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Another Year Bites The Dust

December 2012
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out-with-the-old @ relationshipsrok.comIt was raining outside this morning as I began writing this post, and in a few days it will be the first day of 2013. While this time of year isn’t usually part of our rainy season here in Florida, it reminds me of how rain washes away a lot of the dirt and grime and leaves a fresh smell in the air. Sort of like the passing of an old year with all of it’s trials, temptations, turmoil and maybe a few triumphs, and the entering in of a brand new one, like a clean slate . . . a fresh start. Hope springs eternal, and never does it spring more eternal then at the beginning of a brand new year–another 365 days to try to get it right, whatever “it” is. In my case, “it” has to do with long-term unemployment. In April it will be the end of my fourth year of unemployment. My fourth year . . . .  It’s beyond ridiculous at this point in time, and my hope is that it will end sooner then that (who knows???). It’s been a very long haul, folks.

However, 2012 was not without it’s highlights. I spent three days in Atlanta in May and visited a university where I had applied for a job, and I was able to say a brief “hello” to the woman who is the supervisor over that position (and I had applied for her position a year earlier, so I knew she had not been in it long). She seemed very nice but was headed off to a meeting when I arrived. I never heard back from anyone there and the position I applied for was reposted again a couple of months later. With twenty years of experience behind me in that field of work, it made me wonder just what they were looking for as apparently none of the candidates in that particular search in April/May cut the mustard, so to speak. But I enjoyed my brief time in Atlanta and was glad I took the time to drive there. It’s a beautiful city with lots of rolling hills and I wrote about my trip in a previous blog post (e.g., The Thrill of Big Cities).

Then in late August, just as Hurricane Isaac had it’s eye on the west side of Florida which is the side I live on right on the coast, I decided it was time for a trip back to Houston (I’ve lived through five hurricanes during my years in Florida and wasn’t really looking forward to a sixth one). So, I took off heading for Houston (a trip I had been planning for some time) on August 25th and spent a week and a half there. Hurricane Isaac ended up veering farther west and hit Louisiana and that part of the Gulf coast area pretty hard shortly after I arrived in Houston. I wrote several blog posts during my time there and if you’re interested you can find them in my late August and early September archives. While I loved the road trip even though it was very long (it took me 18 hours to get there and another 18 hours to drive back, and I drove straight through both times), I think I had romanticized Houston a little too much, but it is a cool city. Big, too. Bigger then I remembered it, but then when I lived there before everything I did–work, shopping, church, etc.–was within a five-mile radius of where I lived. And, of course, I had a job at that time, too. This time going back to Houston I did not have a job waiting for me, but that was my reason for going back–hoping to find one even if it was a temporary position while I was there as the unemployment rate was much lower in Houston than Florida. NOT . . . .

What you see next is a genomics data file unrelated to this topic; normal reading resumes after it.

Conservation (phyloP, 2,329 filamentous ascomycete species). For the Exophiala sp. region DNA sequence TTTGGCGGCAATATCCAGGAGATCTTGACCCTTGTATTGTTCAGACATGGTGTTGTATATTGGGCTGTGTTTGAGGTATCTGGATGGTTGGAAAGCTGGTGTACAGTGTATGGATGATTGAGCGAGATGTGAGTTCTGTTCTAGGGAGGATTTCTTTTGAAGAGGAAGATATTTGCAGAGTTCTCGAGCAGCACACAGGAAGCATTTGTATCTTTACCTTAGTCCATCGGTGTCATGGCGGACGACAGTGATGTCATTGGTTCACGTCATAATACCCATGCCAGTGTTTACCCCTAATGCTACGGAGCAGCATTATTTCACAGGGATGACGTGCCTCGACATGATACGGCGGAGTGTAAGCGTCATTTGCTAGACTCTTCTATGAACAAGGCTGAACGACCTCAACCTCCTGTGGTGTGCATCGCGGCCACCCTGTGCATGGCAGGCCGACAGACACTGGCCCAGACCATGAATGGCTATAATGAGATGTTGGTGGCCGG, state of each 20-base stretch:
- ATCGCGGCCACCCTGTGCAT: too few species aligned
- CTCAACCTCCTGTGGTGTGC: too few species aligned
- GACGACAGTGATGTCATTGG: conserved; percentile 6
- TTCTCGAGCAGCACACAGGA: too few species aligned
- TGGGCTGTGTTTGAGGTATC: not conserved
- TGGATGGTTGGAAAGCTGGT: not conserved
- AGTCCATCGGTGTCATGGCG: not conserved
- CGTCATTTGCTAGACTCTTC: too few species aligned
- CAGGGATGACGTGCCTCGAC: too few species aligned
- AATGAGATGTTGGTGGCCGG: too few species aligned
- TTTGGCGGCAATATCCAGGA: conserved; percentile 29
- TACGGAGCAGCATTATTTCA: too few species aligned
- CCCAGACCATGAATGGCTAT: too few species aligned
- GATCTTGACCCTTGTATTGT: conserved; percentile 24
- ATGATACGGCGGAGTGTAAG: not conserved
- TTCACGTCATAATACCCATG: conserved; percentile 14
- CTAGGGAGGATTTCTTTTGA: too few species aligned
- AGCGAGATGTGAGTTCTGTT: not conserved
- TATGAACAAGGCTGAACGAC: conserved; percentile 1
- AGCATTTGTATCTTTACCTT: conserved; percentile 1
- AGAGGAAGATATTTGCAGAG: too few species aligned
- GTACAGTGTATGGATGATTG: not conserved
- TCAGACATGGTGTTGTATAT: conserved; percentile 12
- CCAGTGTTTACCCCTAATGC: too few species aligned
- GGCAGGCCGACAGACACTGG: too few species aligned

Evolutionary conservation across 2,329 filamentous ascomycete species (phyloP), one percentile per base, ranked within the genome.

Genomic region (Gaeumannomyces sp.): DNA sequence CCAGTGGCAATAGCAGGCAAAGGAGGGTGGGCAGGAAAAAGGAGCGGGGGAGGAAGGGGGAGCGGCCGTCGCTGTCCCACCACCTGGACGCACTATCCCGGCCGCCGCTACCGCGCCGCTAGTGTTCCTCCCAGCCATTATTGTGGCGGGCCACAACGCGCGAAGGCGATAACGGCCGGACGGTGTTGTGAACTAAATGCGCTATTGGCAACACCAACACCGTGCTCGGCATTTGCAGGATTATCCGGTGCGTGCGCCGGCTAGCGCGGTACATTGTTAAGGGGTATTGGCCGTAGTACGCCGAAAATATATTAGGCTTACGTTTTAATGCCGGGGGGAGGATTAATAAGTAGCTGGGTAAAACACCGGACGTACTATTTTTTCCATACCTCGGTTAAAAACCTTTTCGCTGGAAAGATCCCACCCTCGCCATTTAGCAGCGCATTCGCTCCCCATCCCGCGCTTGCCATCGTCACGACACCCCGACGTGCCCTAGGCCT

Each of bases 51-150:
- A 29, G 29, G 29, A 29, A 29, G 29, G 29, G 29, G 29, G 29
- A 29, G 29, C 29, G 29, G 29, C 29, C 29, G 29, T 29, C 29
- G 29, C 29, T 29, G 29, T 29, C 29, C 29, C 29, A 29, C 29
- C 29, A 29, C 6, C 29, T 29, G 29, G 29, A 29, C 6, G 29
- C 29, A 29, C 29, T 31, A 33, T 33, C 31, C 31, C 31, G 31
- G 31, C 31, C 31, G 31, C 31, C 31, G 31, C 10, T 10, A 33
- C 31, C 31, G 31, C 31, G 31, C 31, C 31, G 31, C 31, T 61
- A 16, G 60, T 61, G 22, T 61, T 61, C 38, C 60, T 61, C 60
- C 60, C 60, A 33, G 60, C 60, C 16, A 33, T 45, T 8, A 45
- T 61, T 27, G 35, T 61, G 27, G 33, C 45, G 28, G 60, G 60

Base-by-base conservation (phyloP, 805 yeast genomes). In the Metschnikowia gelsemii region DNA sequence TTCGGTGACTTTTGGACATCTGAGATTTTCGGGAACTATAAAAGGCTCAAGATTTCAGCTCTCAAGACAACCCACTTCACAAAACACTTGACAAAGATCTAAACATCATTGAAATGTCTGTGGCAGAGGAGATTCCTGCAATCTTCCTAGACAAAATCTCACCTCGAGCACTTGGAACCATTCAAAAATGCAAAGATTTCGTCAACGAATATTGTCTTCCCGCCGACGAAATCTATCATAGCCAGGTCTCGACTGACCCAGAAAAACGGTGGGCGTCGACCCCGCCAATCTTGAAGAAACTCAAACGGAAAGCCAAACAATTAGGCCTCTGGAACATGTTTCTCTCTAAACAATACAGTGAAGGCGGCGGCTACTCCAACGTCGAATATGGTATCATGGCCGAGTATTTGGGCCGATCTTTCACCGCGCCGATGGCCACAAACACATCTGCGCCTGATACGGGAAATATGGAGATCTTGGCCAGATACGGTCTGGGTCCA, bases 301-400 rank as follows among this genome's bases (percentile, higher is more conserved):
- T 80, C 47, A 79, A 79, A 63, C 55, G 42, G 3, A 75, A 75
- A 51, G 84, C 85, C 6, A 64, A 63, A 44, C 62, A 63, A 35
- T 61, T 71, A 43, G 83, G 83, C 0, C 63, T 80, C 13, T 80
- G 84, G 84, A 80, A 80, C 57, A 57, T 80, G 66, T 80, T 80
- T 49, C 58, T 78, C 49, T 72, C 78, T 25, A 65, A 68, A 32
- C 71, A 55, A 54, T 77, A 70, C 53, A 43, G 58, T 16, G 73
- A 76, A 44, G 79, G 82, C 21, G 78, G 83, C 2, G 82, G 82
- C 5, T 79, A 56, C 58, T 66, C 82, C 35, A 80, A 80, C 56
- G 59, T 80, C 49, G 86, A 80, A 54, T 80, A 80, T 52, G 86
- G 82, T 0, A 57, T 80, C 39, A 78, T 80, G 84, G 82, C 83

I don’t regret either trip and, in fact, consider them two of the highlights of 2012. Florida has offered me nothing in the way of work in the three years and three months I’ve been back here since returning from my ill-fated year in Houston at the end of September 2009. If I just had the money (it’s running out as you can well imagine after being unemployed for so very, very long), I’d just up and move away to a place with more employment opportunities. I’ve been living in Florida (in several different cities where I was employed) since June 1992 except for that year in Houston. However, these past three years and three months since returning from Houston have been dismal to say the least with no employment opportunities (except two short term jobs lasting only a few weeks in late 2009 and again in early 2010 and nothing since then) and no open doors of any kind, not even when I have applied for volunteer positions. So why do I stay? Well, I do love warm winters and palm trees, but the main reason is that I don’t have the money to leave and start over again somewhere else without a job or some type of income waiting for me when I get there . . .

. . . And with each passing year the futility of staying here becomes more and more apparent. Now I see why it’s such a big state for retirees to land in (besides the warm winters compared to up north). There are apparently very few jobs available considering the very large population that lives here so it helps if you’re lucky enough to be a part of the “retired” population. I never thought about it much in previous years as I was always employed. But apparently it’s not a great place for the unemployed to be–and I know that well after three plus years of looking for work. Not that I don’t love Florida–I do–but I can’t afford to be unemployed here for yet another year.

Also, once again and after so long, I’ve been disheartened by folks who call themselves Christians who, 99% of the time, give me the typical response in Christian America today of “I’m praying for you” and walking away. While prayer is certainly important, so is a helping hand. A hug wouldn’t hurt every now and then either–it’s called compassion. Everyone I know including several Christians in high level positions in higher education (my field of work) are well aware of my unemployment situation and have been for a long time now. And I rarely hear from any of them. So, what exactly is the difference between being a Christian and being anybody else out there in society who doesn’t claim Christianity as a guiding force in their lives? Quite frankly, I rarely see any difference.